Faraaz Review – Tale of a Terrifying Night: Five armed young men assault a restaurant. All of them are members of the dominant community, the official religion, in an ostensibly secular nation.
They discriminate against immigrants and religious minorities. Also, they murder based on names and surnames. They spare captives from their own group, particularly those who can accurately repeat their sacred chants. The five extremists have no desire to negotiate. Especially they merely want to demonstrate to a country—and the rest of the world—that they are capable of retaliating against any danger to the “purity” of their culture. Moreover they want to initiate an ethnic cleansing movement. They also want to demonstrate to their rigid parents that modern children are not weak. They are the only ones capable of sustaining traditional values.
Hansal Mehta’s newest cinema, Faraaz, is about a terrifying night. As a standalone action thriller, it has a strong screenplay, strong filmmaking, and strong tension-building, reminiscent of Ram Madhvani’s Neerja, as well as a fantastic ensemble cast. Mehta has a talent for transforming fictional characters into actual people. There are no weak links in the chain. The workmanship is flawless. Unsurprisingly, though, the picture is defined by politics.
On the surface, Faraaz recounts the 2016 Dhaka attack, in which five Islamists wreaked havoc at the Holey Artisan Bakery in the heart of the city of Bangladesh. Given the era in which we live, another sophisticated Hindi film about Muslim terrorists may seem to be propaganda. However, this illusion is integral to the design.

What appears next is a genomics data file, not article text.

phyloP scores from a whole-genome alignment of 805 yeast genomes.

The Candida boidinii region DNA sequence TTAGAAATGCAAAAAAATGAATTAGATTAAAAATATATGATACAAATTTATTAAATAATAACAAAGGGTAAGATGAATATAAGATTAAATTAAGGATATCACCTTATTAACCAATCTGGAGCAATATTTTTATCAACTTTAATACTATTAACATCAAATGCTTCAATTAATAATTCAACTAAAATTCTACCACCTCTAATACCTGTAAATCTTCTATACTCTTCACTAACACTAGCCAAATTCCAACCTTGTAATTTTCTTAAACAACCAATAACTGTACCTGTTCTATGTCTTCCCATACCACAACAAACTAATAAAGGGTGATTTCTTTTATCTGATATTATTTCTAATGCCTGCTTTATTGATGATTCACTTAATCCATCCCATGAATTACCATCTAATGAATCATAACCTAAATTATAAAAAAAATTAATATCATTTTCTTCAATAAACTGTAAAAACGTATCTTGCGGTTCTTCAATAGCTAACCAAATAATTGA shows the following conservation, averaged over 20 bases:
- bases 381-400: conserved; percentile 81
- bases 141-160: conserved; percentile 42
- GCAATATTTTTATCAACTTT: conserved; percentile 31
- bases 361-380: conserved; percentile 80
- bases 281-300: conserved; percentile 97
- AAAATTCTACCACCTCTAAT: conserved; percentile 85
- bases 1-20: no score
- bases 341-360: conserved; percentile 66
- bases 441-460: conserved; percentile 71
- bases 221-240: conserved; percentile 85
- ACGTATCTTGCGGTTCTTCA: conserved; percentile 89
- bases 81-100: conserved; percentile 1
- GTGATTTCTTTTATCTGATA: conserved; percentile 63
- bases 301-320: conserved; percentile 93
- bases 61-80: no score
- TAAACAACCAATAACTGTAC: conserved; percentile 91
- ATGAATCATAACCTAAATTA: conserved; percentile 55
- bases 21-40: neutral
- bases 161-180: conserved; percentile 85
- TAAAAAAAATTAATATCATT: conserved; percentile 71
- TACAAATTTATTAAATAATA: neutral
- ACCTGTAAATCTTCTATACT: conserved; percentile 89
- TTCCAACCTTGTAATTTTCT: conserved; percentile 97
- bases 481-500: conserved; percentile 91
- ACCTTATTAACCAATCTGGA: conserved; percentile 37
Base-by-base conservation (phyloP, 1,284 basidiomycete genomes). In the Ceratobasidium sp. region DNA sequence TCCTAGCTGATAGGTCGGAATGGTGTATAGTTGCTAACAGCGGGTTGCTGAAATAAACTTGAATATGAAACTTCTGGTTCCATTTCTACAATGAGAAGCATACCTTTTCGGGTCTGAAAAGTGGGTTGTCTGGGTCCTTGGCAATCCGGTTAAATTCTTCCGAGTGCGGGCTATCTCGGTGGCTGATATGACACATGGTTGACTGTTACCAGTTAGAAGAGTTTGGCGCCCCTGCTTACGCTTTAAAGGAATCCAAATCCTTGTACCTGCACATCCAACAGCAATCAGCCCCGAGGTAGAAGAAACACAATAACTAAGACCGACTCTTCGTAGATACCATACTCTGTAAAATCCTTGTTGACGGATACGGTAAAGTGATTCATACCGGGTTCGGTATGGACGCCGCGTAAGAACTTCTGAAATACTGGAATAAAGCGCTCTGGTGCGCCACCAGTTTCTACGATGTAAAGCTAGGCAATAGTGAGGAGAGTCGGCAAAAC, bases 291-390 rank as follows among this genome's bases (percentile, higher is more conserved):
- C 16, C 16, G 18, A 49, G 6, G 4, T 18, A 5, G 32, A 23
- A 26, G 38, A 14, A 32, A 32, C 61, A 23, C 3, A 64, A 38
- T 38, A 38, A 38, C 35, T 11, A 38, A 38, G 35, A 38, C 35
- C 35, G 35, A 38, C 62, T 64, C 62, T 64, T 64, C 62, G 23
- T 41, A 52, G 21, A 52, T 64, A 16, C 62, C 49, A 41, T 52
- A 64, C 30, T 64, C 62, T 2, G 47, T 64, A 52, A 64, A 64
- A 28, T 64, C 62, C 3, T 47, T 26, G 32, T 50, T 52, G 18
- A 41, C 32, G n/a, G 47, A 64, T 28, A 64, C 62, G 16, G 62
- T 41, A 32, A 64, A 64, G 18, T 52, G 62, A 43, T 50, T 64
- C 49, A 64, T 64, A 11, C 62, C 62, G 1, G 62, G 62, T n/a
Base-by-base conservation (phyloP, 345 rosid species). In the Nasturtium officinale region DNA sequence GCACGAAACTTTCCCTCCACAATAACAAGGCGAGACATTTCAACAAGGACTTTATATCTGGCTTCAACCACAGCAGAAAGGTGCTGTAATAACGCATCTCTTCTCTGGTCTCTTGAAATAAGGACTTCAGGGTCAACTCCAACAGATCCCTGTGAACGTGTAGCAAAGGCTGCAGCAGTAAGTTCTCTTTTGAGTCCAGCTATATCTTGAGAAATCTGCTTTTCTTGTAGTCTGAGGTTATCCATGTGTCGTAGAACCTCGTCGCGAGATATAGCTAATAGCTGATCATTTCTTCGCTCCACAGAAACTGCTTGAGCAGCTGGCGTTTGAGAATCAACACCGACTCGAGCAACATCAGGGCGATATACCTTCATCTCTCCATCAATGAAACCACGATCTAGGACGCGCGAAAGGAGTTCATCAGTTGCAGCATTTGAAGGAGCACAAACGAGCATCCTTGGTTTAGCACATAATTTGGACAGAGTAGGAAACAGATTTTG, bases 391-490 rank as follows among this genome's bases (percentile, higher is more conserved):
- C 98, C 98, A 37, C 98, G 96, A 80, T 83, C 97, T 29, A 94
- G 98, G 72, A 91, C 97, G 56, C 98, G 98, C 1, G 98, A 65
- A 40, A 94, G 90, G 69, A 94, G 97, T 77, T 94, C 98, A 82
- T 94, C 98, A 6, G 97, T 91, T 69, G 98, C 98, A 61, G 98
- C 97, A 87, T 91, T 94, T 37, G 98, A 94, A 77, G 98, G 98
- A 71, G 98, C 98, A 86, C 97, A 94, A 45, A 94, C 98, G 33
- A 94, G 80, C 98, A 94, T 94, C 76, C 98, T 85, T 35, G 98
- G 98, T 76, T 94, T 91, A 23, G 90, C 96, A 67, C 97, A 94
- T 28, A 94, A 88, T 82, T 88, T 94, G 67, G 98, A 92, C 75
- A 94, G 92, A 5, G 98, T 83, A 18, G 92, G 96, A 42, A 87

The film’s intelligence rests in its selection of, perspective on, and exploration of this actual occurrence. The narrative exploits the particularity of this tragedy as a key to reveal a more universal ailment. The fact that the attackers are also inhabitants of a nation with a mostly Muslim population is never lost on the audience. There are many analogies. The first paragraph of this evaluation could just as well be applied to India and its present relationship with Hindu fanaticism.
The punchline is a terrorist declaring vehemently, “Islam is my religion!” to excuse his atrocities. While it’s easy to critique the fact that the film’s principal actors and crew are mostly non-Muslim, it’s important to keep in mind the film’s wider message: It’s not so much about the religious identities of people involved as it is about their extreme—and frighteningly similar—views.
To evade the scrutiny of the establishment, liberal artists have been compelled to use increasingly imaginative strategies, such as narrative smokescreens, red herrings, and indirect treatment. In this regard, Faraaz is toward the top. By using metropolitan Bangladesh as its location, the film normalizes Islam as a culture and positions itself to exploit the very notion of communal strife. “We” in one nation are “them” in another. Thus, the lens is not so much a simplistic “good Muslims” or “bad Muslims” one as it is a multifaceted anti-Islamophobic one.